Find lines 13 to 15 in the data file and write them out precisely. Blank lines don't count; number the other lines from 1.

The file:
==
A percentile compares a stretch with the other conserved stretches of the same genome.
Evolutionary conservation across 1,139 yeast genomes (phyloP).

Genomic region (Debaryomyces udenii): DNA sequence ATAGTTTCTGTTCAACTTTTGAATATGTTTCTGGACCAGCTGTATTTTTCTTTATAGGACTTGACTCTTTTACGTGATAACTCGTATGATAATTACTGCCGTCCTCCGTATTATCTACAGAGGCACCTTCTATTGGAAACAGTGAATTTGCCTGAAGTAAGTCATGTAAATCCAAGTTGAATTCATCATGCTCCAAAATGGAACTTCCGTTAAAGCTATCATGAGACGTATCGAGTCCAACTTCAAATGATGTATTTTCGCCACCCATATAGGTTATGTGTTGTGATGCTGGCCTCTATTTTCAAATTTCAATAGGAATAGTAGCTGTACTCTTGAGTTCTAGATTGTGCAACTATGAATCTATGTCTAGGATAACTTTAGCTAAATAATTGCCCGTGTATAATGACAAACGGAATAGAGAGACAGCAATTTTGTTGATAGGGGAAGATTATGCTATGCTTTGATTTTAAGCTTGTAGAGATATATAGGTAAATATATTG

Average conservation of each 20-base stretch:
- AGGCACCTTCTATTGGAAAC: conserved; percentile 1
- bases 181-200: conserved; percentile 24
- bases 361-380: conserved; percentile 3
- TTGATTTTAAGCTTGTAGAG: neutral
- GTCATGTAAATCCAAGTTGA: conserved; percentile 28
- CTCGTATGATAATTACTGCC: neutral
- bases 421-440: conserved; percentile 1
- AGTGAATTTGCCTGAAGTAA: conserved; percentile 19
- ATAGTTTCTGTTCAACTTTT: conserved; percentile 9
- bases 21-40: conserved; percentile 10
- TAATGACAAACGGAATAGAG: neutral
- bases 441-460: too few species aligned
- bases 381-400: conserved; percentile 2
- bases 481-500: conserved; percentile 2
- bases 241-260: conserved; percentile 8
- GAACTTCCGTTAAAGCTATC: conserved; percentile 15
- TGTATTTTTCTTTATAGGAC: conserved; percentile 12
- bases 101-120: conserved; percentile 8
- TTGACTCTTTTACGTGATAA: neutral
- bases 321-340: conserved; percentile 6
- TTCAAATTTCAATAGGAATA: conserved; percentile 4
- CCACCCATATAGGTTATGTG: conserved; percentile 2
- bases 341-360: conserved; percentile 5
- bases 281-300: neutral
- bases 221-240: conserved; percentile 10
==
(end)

- ATAGTTTCTGTTCAACTTTT: conserved; percentile 9
- bases 21-40: conserved; percentile 10
- TAATGACAAACGGAATAGAG: neutral